"I've stopped spending completely," my sister-in-law, Lori, announced one day. "I'm going on a spending fast."
"You're doing what?" I asked, almost choking on my latte.
"I'm going on a 40-day fast," she explained. "I'll buy groceries but nothing for myself. No shoes, no clothes, not even lipstick. I'm going to break myself of my spending habit."
I hung up the phone challenged. I always counted on Lori to support my spending. She'd tell me, "Indulge a little; you're worth it." Her spending hiatus made me think about my consumption habits.
I've never considered myself a big spender. In fact, when I was a newlywed, I kept my checkbook balanced to the penny and budgeted every purchase. Yet as my income increased, so did my propensity to spend.
These days, I don't really think about what I need, just what I want. I have to admit, I spend impulsively. Perhaps, I thought, I should go on a 40-day spending fast too.
Surely I could give my credit card a rest for 40 days. If Jesus could resist the Devil that long, I could resist the mall. But it proved harder than I thought.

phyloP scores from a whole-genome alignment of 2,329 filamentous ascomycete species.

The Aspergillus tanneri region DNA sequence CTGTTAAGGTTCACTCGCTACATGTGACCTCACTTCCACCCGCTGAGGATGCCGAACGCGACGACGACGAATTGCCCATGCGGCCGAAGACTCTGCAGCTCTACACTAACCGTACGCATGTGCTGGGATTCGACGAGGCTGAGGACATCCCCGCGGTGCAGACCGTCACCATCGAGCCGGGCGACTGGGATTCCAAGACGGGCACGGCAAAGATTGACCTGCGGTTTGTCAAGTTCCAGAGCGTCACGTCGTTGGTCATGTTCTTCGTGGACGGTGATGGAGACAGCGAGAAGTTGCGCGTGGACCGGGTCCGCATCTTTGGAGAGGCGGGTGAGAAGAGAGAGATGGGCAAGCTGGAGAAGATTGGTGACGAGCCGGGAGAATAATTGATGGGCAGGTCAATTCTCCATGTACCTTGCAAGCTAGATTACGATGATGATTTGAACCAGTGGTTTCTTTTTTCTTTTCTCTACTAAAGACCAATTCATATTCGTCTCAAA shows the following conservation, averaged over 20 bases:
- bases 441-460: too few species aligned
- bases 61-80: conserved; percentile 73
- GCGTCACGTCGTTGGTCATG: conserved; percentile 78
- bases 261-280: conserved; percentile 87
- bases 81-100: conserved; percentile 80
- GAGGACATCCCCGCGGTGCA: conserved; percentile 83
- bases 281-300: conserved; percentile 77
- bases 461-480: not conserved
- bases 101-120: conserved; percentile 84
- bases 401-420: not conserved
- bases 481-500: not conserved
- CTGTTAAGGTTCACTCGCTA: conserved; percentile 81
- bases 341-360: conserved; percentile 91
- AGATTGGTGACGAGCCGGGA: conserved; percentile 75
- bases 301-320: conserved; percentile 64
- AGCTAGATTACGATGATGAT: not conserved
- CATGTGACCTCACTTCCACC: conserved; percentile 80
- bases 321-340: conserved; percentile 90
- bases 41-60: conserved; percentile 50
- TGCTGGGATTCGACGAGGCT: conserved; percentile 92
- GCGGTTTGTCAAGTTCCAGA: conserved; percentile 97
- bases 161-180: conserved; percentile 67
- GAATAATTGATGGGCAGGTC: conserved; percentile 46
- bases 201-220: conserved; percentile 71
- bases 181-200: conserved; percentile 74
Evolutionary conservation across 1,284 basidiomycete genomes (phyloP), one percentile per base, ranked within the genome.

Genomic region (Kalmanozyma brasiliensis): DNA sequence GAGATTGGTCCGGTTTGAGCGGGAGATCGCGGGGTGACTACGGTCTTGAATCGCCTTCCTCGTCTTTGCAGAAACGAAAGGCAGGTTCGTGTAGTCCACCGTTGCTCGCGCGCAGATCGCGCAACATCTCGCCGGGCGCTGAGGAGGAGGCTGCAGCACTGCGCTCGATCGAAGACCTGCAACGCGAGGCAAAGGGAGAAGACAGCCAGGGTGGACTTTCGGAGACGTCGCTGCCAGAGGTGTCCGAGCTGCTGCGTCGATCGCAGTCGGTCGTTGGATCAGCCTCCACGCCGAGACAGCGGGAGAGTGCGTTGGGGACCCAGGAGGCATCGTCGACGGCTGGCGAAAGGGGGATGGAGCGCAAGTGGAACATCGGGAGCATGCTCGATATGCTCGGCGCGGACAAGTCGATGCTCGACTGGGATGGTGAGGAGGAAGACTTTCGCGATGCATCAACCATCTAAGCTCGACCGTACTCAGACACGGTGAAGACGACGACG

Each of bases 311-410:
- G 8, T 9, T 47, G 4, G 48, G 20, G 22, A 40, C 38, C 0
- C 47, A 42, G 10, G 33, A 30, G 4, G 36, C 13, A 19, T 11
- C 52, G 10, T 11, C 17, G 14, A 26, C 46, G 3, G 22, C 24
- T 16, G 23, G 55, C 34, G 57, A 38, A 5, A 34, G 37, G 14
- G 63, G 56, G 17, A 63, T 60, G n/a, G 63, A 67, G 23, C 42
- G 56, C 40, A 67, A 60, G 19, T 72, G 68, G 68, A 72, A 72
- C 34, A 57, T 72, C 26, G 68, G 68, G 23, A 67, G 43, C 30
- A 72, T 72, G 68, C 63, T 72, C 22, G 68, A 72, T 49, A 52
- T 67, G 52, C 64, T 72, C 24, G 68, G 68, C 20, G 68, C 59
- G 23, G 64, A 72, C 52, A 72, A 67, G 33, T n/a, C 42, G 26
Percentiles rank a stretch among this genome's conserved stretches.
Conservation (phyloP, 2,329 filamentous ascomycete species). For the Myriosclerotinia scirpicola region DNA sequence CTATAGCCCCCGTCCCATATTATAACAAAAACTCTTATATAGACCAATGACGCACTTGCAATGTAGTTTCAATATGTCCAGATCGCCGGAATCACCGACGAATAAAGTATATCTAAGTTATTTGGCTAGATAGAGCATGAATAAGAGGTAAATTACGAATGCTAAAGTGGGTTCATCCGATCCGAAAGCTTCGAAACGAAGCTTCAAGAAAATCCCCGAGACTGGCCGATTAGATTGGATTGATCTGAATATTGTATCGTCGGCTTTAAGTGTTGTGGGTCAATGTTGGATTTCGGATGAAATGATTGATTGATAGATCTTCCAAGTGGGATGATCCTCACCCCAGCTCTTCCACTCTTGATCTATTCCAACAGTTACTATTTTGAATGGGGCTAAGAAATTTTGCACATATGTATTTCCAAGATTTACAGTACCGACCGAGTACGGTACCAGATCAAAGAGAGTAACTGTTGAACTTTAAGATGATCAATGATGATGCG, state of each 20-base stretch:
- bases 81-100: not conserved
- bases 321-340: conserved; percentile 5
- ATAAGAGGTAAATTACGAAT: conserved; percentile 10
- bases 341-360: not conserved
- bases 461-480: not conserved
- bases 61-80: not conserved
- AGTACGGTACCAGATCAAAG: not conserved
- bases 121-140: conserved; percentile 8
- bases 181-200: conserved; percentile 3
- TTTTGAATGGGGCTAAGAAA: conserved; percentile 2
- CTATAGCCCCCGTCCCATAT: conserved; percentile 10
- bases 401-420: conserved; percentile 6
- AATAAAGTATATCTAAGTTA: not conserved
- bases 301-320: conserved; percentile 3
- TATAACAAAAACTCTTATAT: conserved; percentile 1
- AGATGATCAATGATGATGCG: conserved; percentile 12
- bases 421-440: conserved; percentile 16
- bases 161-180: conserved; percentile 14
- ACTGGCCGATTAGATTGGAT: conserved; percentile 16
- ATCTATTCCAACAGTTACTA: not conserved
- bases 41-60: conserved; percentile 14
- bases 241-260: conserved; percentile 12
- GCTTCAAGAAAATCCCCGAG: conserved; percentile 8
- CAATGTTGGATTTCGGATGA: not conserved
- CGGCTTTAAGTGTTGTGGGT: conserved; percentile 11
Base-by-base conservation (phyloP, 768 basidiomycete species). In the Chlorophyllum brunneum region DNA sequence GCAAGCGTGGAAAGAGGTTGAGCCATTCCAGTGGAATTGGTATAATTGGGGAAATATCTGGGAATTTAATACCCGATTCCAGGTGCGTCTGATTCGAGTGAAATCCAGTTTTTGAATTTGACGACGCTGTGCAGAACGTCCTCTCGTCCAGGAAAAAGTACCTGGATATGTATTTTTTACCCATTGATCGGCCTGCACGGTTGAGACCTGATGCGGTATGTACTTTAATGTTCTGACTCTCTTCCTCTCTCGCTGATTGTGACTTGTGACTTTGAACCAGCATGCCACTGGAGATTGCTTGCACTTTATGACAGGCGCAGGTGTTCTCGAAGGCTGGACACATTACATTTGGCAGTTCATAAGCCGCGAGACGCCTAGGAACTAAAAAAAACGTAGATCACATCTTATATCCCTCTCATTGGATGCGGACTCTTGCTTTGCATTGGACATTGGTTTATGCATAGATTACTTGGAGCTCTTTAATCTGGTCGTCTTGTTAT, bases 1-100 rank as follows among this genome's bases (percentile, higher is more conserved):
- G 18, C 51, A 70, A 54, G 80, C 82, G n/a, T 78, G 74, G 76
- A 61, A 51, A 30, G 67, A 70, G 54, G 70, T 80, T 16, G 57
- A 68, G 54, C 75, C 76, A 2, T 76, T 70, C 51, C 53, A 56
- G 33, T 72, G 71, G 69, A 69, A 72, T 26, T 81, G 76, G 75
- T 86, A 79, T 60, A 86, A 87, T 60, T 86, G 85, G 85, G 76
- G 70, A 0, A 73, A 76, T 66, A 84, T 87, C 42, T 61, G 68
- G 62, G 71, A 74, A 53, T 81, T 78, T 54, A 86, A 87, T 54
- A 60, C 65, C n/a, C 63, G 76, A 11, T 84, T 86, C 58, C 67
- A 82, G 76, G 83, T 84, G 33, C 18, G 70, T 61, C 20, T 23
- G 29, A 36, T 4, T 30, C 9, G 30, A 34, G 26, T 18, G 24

The first thing I did was mark the 40 days on my calendar. This took some planning, as any given 40-day stretch included birthdays or holidays. What would I do about gifts?
I made a budget, giving myself a cash allotment for groceries, gas, and basic necessities. For the special events during my spending hiatus, I'd find a way to make do. And on all personal expenditures, I decided to go cold turkey—including even what I call my "paper-cup habit," the feeling I got from holding a coffee-shop drink made just for me.
For Further StudyDownloadable resources to go deeper
- Reflections for Leaders: A 14-Day Devotional JourneyeBook Format Available! Fourteen days of Bible studies on Christian leadership principles for women.